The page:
Belize faces opposition from the Church on the path to legalization.

The Church of Belize, a small country in Central America, asked the government for a referendum on proposed marijuana legislation. The Cannabis and Industrial Hemp Control and Licensing Act should come into force on April 18. But the Church showed its opposition to delaying it.

A Belize pastor said several religious bodies wrote to Prime Minister John Briceño asking for a “people’s referendum” to be held ahead of the passage of the amendment to existing legislation allowing for the decriminalization of marijuana.

The National Evangelical Association of Belize wishes to organize a referendum, hoping for the “no” to win. Under the Referendum Act, Chapter 10 of the Laws of Belize, a referendum can be organized when a petition receives the signatures of ten percent of the electorate or 18,669 votes in this country of about 350,000 inhabitants.

“The people of Belize should be able to have their voices heard in such a radical change to the morals of our society. It must be up to the people to decide whether an illegal drug becomes legal, with horrific ramifications for the future of our country,” the Christian organization said in a statement. 

“People have asked if the Catholic Church has a position on this bill. The answer is yes, and the position can be found in the Catechism of the Catholic Church, which is the official teaching of the church. I quote: ‘the use of drugs inflicts very grave damage on human health and life. Their use, except on strictly therapeutic grounds, is a grave offense,’” said Father Robinson, a Roman Catholic priest in Belize.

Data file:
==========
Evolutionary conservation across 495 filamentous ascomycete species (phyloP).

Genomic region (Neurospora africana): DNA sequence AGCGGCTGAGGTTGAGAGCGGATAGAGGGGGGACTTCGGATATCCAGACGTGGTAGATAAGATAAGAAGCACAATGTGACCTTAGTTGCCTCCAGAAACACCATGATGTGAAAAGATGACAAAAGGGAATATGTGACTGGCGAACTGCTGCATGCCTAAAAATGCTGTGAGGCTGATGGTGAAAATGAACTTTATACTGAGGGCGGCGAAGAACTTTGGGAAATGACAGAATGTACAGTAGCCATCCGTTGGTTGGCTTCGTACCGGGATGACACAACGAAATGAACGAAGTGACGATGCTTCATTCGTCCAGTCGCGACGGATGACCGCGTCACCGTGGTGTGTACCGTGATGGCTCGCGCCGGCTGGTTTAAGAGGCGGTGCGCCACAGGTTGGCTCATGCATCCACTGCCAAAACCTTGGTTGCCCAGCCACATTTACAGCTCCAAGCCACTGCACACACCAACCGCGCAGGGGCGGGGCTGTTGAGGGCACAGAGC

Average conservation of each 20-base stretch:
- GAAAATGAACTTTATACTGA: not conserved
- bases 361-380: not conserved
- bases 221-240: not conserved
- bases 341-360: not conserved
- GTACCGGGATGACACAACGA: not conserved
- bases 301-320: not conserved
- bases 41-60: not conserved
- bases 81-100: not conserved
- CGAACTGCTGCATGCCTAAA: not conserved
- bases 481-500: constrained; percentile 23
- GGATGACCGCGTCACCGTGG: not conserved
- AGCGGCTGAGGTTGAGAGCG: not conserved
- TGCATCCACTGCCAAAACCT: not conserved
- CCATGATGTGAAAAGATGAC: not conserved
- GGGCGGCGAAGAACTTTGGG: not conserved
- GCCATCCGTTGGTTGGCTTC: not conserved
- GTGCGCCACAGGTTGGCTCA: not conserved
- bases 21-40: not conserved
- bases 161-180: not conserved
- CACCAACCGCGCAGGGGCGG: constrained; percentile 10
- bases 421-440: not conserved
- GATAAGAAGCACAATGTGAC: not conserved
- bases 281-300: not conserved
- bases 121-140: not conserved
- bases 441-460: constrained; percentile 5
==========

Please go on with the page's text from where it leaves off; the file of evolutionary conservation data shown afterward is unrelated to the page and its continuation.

“Legalizing marijuana does not change the immorality of drug use. That which is immoral harms both the person and society. What legalizing marijuana will do is set up a contradiction between God’s law and man’s law, increasing its use throughout the country, including among youth. It will lower the moral standards of the country; it will increase violence throughout Belize,” he added. 

In 2018, Prime Minister John Briceño announced that he wished to legalize cannabis. Since then, the bill has passed the different stages of the House of Representatives and the Senate. 

“I am surprised that this referendum request comes so late,” said Economy Minister Kareem Musa during a television debate. “We have worked with the churches and social partners throughout the last year. And it is only when the law has passed the House and the Senate that they call for a referendum,” he added. 

The law plans to establish licenses for shops to legally sell cannabis. Consumers will have access to a “cannabis identity card” from the government to legally buy cannabis in stores.

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